Marbles Are Not a New Thing
Marbles are not a new thing. Marbles and other small round objects have been around for years. In fact, archeologists have found small round clay marbles in ancient Egyptian tombs they believe were used for marble games.
Marbles have also been found in every major civilization throughout history. They have been found in Aztec ruins, Pueblos in the American Southwest, in the ancient Roman and Greek civilizations and throughout Europe. Marbles have even been found in the homes of many historical figures. Marbles are believed to have been used in games, religious ceremonies, as tokens and for decoration.
Not All Marbles Are Marble
Marbles have been made from many things over the centuries. Wood, clay, stone, glass and metal have all been used at one time or another. The word marbles comes from the stone marble, which is a popular choice for marble making. Alabaster and agates are also popular choices and have lent their names to specific marbles like "allies" and "aggies."
Over time, glass has come to dominate the marble market. Glass-making has been around for over 5,000 years and has been part of the marble story for nearly the whole time. The art of glass making dates back to early Mesopotamia, Phoenecia and Egypt. Later, glass-making reached a peak in Italy during the Middle Ages and Renaissance periods. Artisans perfected their techniques in manufacturing and recipes for the glass they were using.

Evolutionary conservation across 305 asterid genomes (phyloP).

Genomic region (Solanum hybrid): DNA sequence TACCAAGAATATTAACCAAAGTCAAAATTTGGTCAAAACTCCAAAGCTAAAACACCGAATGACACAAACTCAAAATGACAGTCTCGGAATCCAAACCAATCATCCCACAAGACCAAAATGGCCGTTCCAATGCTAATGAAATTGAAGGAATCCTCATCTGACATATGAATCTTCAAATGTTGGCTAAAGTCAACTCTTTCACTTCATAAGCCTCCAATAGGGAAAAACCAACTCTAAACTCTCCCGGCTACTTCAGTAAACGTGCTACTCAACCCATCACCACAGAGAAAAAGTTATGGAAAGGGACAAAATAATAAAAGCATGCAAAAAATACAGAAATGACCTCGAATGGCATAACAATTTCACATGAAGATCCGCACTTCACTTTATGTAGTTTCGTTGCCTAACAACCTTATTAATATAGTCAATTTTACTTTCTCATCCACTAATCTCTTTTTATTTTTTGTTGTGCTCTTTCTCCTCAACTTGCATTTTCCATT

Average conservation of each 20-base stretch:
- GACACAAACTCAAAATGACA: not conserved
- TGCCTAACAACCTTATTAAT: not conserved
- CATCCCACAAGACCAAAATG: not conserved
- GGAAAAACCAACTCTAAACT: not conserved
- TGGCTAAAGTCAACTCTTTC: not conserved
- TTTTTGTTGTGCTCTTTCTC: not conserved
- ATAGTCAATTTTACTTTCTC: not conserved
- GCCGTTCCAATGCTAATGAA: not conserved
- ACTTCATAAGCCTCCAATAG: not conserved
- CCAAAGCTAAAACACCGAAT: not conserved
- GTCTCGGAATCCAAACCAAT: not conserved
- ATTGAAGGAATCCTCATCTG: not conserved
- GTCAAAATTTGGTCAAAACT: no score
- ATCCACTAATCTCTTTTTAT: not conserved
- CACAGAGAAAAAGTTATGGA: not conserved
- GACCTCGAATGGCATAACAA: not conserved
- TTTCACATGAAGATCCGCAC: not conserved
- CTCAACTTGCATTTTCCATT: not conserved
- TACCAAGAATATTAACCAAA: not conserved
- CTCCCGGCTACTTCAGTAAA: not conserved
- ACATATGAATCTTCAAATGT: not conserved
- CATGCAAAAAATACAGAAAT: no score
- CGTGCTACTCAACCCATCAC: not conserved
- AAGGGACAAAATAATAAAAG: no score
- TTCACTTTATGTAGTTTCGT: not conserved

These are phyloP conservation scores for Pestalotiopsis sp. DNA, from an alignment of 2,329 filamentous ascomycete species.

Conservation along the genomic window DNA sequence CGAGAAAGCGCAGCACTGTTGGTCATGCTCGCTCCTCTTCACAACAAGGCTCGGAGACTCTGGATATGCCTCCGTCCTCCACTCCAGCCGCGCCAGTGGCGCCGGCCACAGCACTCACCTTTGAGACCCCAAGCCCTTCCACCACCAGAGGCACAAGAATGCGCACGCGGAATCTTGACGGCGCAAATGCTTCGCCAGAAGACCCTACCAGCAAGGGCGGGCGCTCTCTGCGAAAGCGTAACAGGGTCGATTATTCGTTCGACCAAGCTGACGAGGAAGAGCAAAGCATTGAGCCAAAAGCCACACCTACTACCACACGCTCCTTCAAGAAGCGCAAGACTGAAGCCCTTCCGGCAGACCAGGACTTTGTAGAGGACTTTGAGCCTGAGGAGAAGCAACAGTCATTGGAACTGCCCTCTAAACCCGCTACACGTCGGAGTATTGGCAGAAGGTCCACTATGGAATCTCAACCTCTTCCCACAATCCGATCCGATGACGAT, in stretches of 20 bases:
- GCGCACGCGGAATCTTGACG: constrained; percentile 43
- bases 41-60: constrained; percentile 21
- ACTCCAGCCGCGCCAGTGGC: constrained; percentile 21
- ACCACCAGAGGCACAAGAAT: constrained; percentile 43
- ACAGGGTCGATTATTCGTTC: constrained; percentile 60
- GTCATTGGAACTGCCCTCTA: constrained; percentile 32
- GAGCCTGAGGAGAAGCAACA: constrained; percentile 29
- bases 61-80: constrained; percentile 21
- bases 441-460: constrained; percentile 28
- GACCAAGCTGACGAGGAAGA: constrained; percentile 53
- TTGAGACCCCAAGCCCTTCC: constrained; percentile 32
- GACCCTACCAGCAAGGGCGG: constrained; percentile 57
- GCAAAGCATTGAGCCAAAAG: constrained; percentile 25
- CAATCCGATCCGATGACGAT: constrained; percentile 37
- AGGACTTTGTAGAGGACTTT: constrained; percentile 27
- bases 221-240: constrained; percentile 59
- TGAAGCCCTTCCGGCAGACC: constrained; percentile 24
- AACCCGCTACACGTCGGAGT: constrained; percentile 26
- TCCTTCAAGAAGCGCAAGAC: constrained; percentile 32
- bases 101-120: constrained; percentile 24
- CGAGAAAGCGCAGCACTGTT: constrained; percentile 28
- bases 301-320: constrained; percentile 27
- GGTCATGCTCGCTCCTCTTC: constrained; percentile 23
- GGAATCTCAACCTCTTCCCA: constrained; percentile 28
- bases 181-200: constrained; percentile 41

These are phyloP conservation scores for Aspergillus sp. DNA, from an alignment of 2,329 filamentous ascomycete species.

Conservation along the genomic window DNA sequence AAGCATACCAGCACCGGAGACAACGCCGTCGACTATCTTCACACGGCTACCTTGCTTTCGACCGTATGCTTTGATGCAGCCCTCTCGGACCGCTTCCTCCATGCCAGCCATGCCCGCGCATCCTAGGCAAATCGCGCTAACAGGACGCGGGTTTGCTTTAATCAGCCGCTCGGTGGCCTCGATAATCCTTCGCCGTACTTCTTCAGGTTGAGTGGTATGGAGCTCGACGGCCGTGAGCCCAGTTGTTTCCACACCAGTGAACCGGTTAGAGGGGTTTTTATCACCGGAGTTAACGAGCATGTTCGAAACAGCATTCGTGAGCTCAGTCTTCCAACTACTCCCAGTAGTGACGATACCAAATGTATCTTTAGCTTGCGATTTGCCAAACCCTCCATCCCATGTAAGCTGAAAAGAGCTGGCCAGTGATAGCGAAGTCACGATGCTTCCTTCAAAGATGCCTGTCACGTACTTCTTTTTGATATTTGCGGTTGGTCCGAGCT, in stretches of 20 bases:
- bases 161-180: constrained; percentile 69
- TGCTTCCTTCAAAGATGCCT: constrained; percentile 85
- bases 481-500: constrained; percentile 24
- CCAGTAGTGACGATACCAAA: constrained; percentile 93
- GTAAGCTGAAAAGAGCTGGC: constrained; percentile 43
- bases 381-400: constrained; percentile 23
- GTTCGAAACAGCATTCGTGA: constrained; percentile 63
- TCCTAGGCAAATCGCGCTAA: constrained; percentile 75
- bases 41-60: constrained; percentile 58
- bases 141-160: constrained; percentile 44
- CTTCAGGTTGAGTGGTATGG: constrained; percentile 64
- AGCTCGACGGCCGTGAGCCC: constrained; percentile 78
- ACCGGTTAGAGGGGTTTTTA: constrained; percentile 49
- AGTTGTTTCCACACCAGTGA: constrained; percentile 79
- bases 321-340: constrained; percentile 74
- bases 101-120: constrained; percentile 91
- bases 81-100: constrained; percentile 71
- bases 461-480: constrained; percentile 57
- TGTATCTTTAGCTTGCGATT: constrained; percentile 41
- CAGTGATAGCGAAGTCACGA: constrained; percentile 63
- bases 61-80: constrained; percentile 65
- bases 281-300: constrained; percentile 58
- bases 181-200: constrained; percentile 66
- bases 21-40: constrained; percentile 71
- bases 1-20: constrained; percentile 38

Handmade Glass Marbles
Germany came to dominate the marble industry in the 19th and 20th centuries. The country's handmade marbles were the finest in the world and are sought after by collectors today. In the late 1800s, glass marble making began to shift into American as Europe's finest craftsmen left home to seek a new life in the New World.
One glassblower, James Leighton of Akron, Ohio, created a tool that allowed American glassmakers to make marbles with only one pontil, a big advantage over European craftsmen. These highly collectible marbles are called "transition marbles and mark the step between early hand-made glass marbles and machine-made marbles.
America Dominates the Marble Industry
Around the turn of the century, Martin Frederich Christenson, a Danish immigrant, created a patented machine that made marbles. His invention soon dominated the manufacturing of marbles and overtook domestic production and imports of hand-made German marbles.
Today, hand-making glass marbles regained popularity. The entire craft of glass blowing has reached new heights as modern artists, studios and glass works appear in towns and cities around the world.
Dichroic Glass, an Ancient Art With a Modern Twist
Modern glass making has made some big leaps as other sciences seek to improve lenses and other optical devices. One advance in the industry was made by, no surprise here, NASA and its contractors. The space agency developed new ways to create and manufacture dichroic glass for optical filters. Dichroic glass sounds like a new thing but really dates back to at least the early modern age, around 300–400 AD.